QUESTION: Why is there a city in Virginia called Newport News?
ANSWER: A newspaper, we could understand. But this is no proper name for a city. We are told by Tim Morgan, professor of history at Christopher Newport College in Newport News, that in Colonial days the word "news" sometimes meant a place where information was dispensed. Newport News was the port where admiral Christopher Newport first stopped on his voyages from England. He learned about the Indian situation, and the locals learned about events in Europe.One rather wacky theory, Morgan says, is that the Irish settlers in Virginia named the city after a place called Port Nuce in Ireland. You know, New Port Nuce. In other words the town may have gotten its name through a sort of knock-knock joke.
Tragically, there is no local newspaper that calls itself the Newport News News. Instead we have to content ourselves with such great names as The Tiller & Toiler of Larned, Kan., The Logansport Pharos-Tribune, the Council Bluffs Daily Nonpareil, the Watsonville Register-Pajaronian, and the ambitiously named Brattleboro Reformer.
QUESTION: Why is aluminum foil shiny on one side and dull on the other?
ANSWER: This has an astonishingly dull (har!) answer, but one with the seed of profound truth.
We spent days debating the shine. Surely, some argued, you had to wrap a baked potato with the shiny side facing in, to reflect heat and gamma rays and whatnot. Of course we couldn't figure out how shininess would be advantaged in a dark oven.
Eventually, Jim Rowland, a metallurgical engineer at Reynolds Metal in Richmond, Va., gave us the answer: "It's not something that's functional. It's the result of processing."
Indeed, the shininess has no purpose. See, they have these shiny steel rolling pins. They feed the aluminum along the pins to flatten it out. Because foil must be really thin, and it's hard to set the pins at a narrow enough gauge, the manufacturers cheat a little by simultaneously feeding in two sheets of foil, one on top of the other. The two outer sides that touch the shiny steel pins become shiny and polished-looking. The inner sides stay dull.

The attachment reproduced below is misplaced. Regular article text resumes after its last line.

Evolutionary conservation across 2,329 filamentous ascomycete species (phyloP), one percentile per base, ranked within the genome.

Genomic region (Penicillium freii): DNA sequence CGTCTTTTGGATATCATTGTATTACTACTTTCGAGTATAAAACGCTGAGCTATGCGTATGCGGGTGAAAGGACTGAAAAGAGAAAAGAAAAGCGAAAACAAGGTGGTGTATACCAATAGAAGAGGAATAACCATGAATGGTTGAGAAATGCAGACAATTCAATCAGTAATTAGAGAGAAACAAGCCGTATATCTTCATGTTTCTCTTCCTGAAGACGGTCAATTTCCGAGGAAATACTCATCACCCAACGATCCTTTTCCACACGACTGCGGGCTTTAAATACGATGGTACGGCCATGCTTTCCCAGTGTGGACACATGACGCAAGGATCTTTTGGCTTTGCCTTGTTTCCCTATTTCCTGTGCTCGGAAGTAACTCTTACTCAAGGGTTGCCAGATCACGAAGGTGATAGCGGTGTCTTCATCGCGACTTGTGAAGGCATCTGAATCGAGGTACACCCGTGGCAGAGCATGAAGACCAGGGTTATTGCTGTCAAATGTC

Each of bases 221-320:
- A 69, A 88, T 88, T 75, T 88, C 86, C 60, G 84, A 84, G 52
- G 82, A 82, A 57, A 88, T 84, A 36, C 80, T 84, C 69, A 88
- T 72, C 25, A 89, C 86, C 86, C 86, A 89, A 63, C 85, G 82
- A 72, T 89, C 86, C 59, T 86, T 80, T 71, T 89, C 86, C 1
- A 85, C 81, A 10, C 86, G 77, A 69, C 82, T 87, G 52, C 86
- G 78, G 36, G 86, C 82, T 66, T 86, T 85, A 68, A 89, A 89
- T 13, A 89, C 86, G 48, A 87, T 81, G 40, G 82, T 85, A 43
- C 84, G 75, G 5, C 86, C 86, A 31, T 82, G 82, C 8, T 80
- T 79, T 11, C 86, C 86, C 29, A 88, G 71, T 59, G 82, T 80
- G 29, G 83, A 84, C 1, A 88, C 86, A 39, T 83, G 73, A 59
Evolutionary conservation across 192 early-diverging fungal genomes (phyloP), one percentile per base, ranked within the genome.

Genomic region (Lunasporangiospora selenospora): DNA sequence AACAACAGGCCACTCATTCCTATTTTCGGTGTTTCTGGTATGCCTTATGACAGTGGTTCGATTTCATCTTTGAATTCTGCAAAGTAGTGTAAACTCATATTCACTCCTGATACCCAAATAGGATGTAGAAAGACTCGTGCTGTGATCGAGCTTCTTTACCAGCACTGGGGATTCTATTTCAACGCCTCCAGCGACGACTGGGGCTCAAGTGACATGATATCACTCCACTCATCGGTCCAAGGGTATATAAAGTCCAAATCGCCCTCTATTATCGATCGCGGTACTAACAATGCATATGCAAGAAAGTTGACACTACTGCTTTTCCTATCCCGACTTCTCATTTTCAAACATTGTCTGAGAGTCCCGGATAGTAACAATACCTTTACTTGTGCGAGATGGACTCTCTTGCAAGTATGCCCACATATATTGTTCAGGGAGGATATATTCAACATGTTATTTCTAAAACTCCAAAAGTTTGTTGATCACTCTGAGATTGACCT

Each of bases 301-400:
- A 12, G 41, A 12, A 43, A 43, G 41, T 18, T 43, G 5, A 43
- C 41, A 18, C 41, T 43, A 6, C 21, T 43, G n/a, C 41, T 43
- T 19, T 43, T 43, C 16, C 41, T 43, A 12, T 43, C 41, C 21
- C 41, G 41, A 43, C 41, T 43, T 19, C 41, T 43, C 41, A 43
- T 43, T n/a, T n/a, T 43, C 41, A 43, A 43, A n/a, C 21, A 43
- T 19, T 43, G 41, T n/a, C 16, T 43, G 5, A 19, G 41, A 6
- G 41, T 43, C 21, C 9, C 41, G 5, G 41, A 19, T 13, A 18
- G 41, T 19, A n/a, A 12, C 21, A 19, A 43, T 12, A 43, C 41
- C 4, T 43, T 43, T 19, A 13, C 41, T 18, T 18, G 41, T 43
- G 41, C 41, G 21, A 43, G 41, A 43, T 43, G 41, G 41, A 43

The profound truth: Some things don't have a profound answer.
QUESTION: Why don't people die after they stop producing offspring, the way beans and tomatoes do?
ANSWER: Consider the rest of nature. Pacific salmon swim thousands of miles upstream, spawn, then die. Bamboo grows for 100 years, flowers and dies. Mayflies live a few hours, mate and die. When a queen bee stops cranking out babies she's murdered by the workers. Look around nature and the cold-hearted message is ubiquitous: Make babies and then get outta here.
Fortunately, we are social animals, and we get to break the rules. Post-menopausal pilot whales still breast-feed young whales. Among baboons, a male will sometimes try to attack his son, due to a perceived threat of sexual rivalry, but will be stopped by the grandmother. And among humans, the elderly are typically the leaders of society. So here's a simple, feel-good answer: The elderly exist because we are social creatures and need wise elders.
That leads us to a more complicated question.
Why do we die?
Despite all kinds of medical advances, people still don't live beyond 115. There's not much give at the margin. Why must we deteriorate and die?
The short answer is that no one knows. "There's a Nobel Prize to be had there," says Dr. Richard Sprott, associate director for the Basic Aging Program at the National Institute on Aging.
One theory we like for purely aesthetic reasons is that oxygen is toxic. We always suspected as much! Oxygen atoms have a tendency to run around as "free radicals," meaning they are highly reactive and tend to scuff up our cells and break things. So we just get banged up by random hits.
The problem with this theory is that all species have such a precise maximum life span that it suggests we don't die randomly, but accordingly to some kind of genetic schedule. It may be that we're programmed to rust and die.
Of course, people don't die because their cells die. A person of 90 makes new red blood cells as well as a nine-year-old. What usually kills us is some larger systemic problem like cancer or heart disease. These diseases aren't an inevitable part of being alive: The Pacific rock fish doesn't get cancer or heart disease and can live to be 100 or more years old. They don't die so much as get killed. Theoretically, a rock fish could live to be 200. It's likely that the rock fish is simply lucky; the genes causing cancer and heart disease have never entered the fish's gene pool.
No such luck with us.
1990, Washington Post Writers Group